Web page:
Dublin is a popular shopping spot for both Irish people and tourists. Dublin city centre has several shopping districts, including Grafton Street, Henry Street, Stephen's Green Shopping Centre, Jervis Shopping Centre, and the newly refurbished Ilac Shopping Centre. On Grafton Street, the most famous shops include Brown Thomas and its sister shop BT2, being akin to Bloomingdales in New York City, for example. Brown Thomas also contains "mini-stores" such as Hermès, Chanel and Louis Vuitton on its Wicklow Street frontage. This is Dublin's equivalent to a Designer shopping street such as Bond Street in London or 5th Avenue in New York City.

Dublin city is the location of large department stores, such as Clerys on O'Connell Street, Arnotts on Henry Street, Brown Thomas on Grafton Street and Debenhams (formerly Roches Stores) on Henry Street.

A major €750m development for Dublin city centre has been given the green light. The development of the so-called Northern Quarter will see the construction of 47 new shops, 175 apartments and a four-star hotel. Dublin City Council gave Arnotts planning permission for the plans to change the area bounded by Henry Street, O'Connell Street, Abbey Street and Liffey Street. Following appeals to An Bord Pleanála, the scale of the development, which was to have included a sixteen-storey tower, was reduced. The redevelopment will also include 14 new cafes along with a 149-bed hotel. Prince's Street, which runs off O'Connell Street, will become a full urban street and pedestrian thoroughfare. Construction, which began in November 2008, led to the loss of 580 retail jobs. It is hoped that the Northern Quarter will open for business in 2013.

Since the mid 1990s, suburban Dublin has seen the completion of several modern retail centres. These include Dundrum Town Centre, the largest commercial centre in Europe (on the Luas Green Line), Blanchardstown Centre, The Square in Tallaght (on the Luas Red Line), Liffey Valley Shopping Centre in Clondalkin, Northside Shopping Centre in Coolock, and Pavilions Shopping Centre in Swords.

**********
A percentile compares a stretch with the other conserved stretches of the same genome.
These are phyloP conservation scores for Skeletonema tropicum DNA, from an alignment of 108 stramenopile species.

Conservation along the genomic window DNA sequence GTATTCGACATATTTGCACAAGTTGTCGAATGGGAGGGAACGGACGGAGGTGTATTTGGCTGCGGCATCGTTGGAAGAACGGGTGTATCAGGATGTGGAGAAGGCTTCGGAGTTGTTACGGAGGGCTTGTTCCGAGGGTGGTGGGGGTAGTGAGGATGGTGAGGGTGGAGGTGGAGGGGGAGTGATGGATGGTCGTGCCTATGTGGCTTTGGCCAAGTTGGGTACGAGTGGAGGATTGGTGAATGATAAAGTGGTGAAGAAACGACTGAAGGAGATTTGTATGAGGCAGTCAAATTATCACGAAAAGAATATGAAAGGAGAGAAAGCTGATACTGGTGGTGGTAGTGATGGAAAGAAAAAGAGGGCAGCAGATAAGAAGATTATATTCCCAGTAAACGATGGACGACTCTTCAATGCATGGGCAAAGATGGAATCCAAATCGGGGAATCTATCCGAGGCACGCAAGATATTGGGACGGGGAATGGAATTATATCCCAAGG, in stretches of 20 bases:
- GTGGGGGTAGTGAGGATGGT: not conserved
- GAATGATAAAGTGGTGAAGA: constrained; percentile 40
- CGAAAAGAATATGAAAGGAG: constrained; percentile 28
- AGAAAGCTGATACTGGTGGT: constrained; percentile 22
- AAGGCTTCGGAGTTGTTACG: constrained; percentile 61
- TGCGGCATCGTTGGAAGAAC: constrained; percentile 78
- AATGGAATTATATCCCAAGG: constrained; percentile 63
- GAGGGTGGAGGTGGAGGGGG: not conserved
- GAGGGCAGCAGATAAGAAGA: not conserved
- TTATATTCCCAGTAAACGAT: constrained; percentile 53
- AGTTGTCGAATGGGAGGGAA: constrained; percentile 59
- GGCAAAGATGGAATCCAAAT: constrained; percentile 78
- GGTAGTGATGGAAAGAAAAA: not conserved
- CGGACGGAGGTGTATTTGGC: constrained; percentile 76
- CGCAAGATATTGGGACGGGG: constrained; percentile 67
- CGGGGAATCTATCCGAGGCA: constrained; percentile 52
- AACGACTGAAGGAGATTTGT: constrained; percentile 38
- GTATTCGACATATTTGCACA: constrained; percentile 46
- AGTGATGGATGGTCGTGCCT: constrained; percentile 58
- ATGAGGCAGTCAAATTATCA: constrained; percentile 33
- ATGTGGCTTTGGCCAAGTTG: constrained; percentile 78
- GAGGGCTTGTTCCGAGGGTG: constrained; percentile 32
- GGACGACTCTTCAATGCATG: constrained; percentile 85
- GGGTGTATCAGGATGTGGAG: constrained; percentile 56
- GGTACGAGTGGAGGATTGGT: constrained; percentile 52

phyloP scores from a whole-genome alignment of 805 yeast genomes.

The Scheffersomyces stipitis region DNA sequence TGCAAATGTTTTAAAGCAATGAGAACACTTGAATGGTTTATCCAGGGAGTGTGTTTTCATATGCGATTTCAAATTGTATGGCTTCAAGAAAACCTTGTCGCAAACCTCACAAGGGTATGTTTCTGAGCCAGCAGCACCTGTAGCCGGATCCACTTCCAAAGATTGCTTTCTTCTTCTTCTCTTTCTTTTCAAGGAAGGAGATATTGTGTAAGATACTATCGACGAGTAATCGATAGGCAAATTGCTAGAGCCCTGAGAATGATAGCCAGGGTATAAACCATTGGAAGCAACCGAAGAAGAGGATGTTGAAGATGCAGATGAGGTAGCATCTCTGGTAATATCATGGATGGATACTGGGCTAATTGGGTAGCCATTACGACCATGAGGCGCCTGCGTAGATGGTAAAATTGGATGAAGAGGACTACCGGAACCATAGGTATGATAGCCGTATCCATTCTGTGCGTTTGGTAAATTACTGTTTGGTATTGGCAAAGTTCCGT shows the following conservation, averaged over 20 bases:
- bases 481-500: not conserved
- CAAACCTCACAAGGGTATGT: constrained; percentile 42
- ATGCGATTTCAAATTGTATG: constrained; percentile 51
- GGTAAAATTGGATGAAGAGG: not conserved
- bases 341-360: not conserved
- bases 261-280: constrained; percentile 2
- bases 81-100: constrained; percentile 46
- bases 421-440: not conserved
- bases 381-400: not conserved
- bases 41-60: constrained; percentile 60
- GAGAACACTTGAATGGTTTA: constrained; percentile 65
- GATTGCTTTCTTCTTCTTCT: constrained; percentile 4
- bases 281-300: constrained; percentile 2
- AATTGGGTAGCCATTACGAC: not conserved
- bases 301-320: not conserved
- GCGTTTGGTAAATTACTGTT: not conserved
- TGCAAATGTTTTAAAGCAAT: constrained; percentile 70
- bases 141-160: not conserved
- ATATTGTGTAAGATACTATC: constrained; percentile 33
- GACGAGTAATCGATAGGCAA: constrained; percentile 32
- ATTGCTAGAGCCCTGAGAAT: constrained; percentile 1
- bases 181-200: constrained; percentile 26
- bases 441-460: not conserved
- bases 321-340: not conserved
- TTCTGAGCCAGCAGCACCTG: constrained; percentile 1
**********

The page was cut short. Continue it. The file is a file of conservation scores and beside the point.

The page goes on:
Sport
The headquarters of almost all of Ireland's sporting organisations are in Dublin, and the most popular sports in Dublin are those that are most popular throughout Ireland: Gaelic football, soccer, rugby union and hurling.

The city is host to the 4th largest stadium in Europe, Croke Park, the 82,500 capacity headquarters of the Gaelic Athletic Association. It traditionally hosts Gaelic football and hurling games during the summer months, as well as international rules football in alternating years. It also hosts concerts, with acts such as U2 and Robbie Williams having played there in recent years. The Dublin board of the Gaelic Athletic Association play their league games at Parnell Park. The nickname for the Dublin Gaelic football team is "The Dubs".

Lansdowne Road stadium (previously owned by the Irish Rugby Football Union) was the venue for home games of both the Irish Rugby Union Team and the Republic's national soccer team. Until recently, it had a mixed standing and seating capacity of 49,000. As part of a joint venture between the IRFU, the FAI and the Government, it is being redeveloped and is expected to be replaced with a 50,000 all-seater stadium by 2009. On 29th January 2009, Uefa confirmed Lansdowne Road will host the 2011 Europa League Final (UEFA Cup). During the redevelopment, rugby union and soccer home internationals are played at Croke Park.

 
 
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Dublin City
In: Dublin
People: 505,739
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Type: Captial City
GPS: -6.3572, 53.2886